Greetings from inside the SEOigloo!
Back in April, I blogged about a pet project we had just launched: a little website selling a downloadable instruction booklet for making a Mexican folk dress that I had designed. I love sewing and crafting, and though I did put a lot of effort into the creation both of the dress and of the website, the Internet has made it so easy for individuals to act as publishers.
Compare your basic FTP program with the elbow grease technology of Johann Gutenberg’s printing press of 1440, and you are looking at a difference of night and day. A few lines of code and a few clicks of the mouse, and you are able to present yourself and your good ideas to the whole world.
My daily life revolves around publishing my own work and the work of my clients. It’s so routine, I hardly ever think about it. But this week, the thrill of seeing my Mexican Dress instruction booklet featured in the high quality quarterly magazine, Craft, has made me revisit the value and excitement of the printed word.
Taking a holistic approach to publishing
The basic formula for a small business owner is that you have a great idea, you amass the funds necessary for hiring a web designer, you publish your idea, you hire an SEO/marketer to begin bringing the attention of humans and search engines to your published idea. Some small business owners may skip the hiring-a-pro element, and tough it out themselves, learning as they go.
Since I launched this site in April, I’ve achieved top rankings for my major keyword phrases, as well as long tail ones. My site has been visited by thousands and thousands of people. I’ve won something over 100 backlinks, purely on the interest my idea created. I’ve been featured on numerous crafting blogs and sites. And, I’ve sold about 200 dress patterns.
Most small businesses do not expect to turn a profit in the first year of business. Luckily for me, being able to do this whole thing myself means that my time plus the cost of a domain and hosting were the only real investments in this project. So, it’s unusual to see it turning such a profit so early on. However, the small success I’ve detailed above can give almost any small business owner a good idea of the efforts and goals involved in publishing an idea on the web. The competitiveness of the industry, consumer demand, and budget determine how quickly a business sees results.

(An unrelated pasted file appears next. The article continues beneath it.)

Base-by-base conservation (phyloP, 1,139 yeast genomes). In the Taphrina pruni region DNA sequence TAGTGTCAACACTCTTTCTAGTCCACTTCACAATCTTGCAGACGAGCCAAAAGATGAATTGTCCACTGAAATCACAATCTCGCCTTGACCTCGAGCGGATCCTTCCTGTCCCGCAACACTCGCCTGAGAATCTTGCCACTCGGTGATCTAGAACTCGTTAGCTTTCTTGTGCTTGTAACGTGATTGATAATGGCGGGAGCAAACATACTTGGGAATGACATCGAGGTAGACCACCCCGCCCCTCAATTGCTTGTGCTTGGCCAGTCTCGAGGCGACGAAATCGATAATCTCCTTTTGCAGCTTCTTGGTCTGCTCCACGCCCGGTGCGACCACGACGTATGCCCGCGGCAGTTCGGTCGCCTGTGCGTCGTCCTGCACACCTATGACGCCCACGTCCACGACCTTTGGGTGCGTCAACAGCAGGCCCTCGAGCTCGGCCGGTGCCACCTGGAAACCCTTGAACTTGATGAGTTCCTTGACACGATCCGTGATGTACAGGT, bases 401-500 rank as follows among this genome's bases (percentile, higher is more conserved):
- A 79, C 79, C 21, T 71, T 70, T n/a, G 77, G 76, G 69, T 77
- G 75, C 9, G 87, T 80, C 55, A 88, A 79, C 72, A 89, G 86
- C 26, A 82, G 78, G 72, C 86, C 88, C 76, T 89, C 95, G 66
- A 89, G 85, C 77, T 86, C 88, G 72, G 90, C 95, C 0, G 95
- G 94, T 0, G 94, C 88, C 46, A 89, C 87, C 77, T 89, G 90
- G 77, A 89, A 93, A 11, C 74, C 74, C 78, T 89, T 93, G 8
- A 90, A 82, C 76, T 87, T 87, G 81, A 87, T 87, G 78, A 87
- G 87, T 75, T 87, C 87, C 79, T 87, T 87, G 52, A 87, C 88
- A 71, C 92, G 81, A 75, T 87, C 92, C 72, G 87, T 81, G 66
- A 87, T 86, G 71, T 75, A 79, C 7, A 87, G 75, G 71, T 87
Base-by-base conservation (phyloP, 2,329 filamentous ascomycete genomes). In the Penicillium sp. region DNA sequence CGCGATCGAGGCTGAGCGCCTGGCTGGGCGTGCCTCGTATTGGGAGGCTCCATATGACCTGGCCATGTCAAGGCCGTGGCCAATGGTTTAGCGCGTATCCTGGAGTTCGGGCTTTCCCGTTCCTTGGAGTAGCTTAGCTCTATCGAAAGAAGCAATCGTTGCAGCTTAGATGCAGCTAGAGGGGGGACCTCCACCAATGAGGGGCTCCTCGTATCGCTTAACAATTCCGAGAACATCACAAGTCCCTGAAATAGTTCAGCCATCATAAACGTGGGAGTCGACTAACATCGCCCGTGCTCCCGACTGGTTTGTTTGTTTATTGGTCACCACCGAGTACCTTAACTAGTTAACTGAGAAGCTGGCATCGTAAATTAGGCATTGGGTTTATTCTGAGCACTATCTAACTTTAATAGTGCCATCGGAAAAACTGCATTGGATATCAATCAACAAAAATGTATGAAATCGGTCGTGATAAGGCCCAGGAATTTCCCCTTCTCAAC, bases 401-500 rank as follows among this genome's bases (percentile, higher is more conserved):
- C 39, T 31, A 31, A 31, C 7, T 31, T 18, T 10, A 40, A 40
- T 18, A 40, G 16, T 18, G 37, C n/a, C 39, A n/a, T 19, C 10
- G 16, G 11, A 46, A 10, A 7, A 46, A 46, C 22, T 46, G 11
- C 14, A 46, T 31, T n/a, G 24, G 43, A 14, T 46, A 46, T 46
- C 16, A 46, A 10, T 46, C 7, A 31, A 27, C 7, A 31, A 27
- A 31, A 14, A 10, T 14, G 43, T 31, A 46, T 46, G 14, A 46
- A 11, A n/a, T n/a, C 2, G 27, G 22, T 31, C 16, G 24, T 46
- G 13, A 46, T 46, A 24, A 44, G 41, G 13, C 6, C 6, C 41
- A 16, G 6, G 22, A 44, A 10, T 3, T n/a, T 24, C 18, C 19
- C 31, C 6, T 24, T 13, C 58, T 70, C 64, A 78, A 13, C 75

And now, I’m experiencing the huge adrenaline rush of having been noticed by the editor of a print magazine, and being asked if they might feature my idea. I believe that smart small business owners will set their sights on a holistic approach to marketing themselves that includes offline media. Why?
1) It can certainly bring in new traffic and new customers. I’m seeing a bit of a spike in direct traffic to my URL, which is likely coming from people reading the magazine feature. It’s early days to tell yet, but this is my guess.
2) Print gives authority. Showing your Internet visitors that offline publications have recognized you sends an excellent signal of trust and credibility. Think about the difference you would feel going to a website totally lacking in print citations compared to what your impression would be of a website author whose work had been featured in the New England Journal of Medicine and the New York Times. As long as people put trust in print, print is going to be a good place to be.
3) As most small business owners discover, SEO and Internet Marketing have got to be a part of any serious plan for a company website. These are the forms and tools of the world of search engines, and without them, most businesses will fail. Offline marketing is optional. And yet, in the ever-increasing need to secure defensible traffic from a variety of sources, the magazines, newspapers, and journals in your industry broaden and extend your reach.
Print Advertising Can Be Costly
I have spoken to numerous small business owners who have taken out advertisements in offline industry publications, only to be hugely disappointed by the lack of interest and revenue their investment created. A full page ad in the yellow pages of a phone book costs hundreds or thousands of dollars, depending upon where you live in the United States. The same applies to most forms of print media. If budget is an issue (and isn’t it always for we small business owners?), let me tell you exactly how I ended up getting featured in Craft Magazine.
When I published themexicandress.com, I spent several evenings figuring out on which websites it would be the most valuable for me to be mentioned. One of these was an online craft magazine that publishes blog-style craft projects. I wrote to the owner and told her about my small business. I was delighted to receive an enthusiastic reply that led to a blog post on that website.
In addition to running this craft blog, it turns out that the publisher also publishes their print magazine. They liked my business enough to request, several months after the initial blog post, to include it in their print magazine. So, basically what started out as an email conversation snowballed into a blog post and then a magazine feature. All this cost me was my time, and I had a good idea and luck on my side. This can happen for you, too, with time, effort, and a great business idea.
It really feels like an achievement to see my efforts in print. Daily work has made me take the ‘magic’ of online publication for granted at this point, but seeing my work laid out on a shiny magazine page speaks to me of a goal well met and the potential for exciting new things in the future.